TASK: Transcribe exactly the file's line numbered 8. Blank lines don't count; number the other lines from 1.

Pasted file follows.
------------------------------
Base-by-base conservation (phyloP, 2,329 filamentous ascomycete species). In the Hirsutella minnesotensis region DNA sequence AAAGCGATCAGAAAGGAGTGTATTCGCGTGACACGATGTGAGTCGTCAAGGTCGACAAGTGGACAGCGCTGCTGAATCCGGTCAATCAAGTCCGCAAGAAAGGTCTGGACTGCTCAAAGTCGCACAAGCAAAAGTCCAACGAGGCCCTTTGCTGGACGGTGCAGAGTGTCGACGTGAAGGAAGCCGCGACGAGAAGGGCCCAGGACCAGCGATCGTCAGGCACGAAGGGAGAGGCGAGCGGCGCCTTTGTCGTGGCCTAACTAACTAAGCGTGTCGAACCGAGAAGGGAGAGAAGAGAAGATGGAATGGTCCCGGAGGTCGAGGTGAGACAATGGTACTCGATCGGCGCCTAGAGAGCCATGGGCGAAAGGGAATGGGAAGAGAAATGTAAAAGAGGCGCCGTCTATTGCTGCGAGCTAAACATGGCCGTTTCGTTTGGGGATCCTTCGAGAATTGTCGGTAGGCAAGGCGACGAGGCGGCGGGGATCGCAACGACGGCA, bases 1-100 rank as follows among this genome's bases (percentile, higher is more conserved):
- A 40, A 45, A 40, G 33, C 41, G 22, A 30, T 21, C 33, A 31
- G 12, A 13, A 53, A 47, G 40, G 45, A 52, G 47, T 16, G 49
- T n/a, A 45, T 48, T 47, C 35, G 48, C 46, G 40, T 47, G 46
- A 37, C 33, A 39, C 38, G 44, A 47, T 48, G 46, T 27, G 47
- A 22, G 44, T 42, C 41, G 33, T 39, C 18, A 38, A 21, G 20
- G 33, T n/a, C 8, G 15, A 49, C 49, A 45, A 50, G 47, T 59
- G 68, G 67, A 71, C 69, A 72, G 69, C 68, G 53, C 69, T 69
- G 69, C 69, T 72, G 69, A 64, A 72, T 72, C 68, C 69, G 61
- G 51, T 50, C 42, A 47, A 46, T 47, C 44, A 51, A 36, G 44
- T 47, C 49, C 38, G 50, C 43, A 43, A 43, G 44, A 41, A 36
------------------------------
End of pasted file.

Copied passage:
- G 68, G 67, A 71, C 69, A 72, G 69, C 68, G 53, C 69, T 69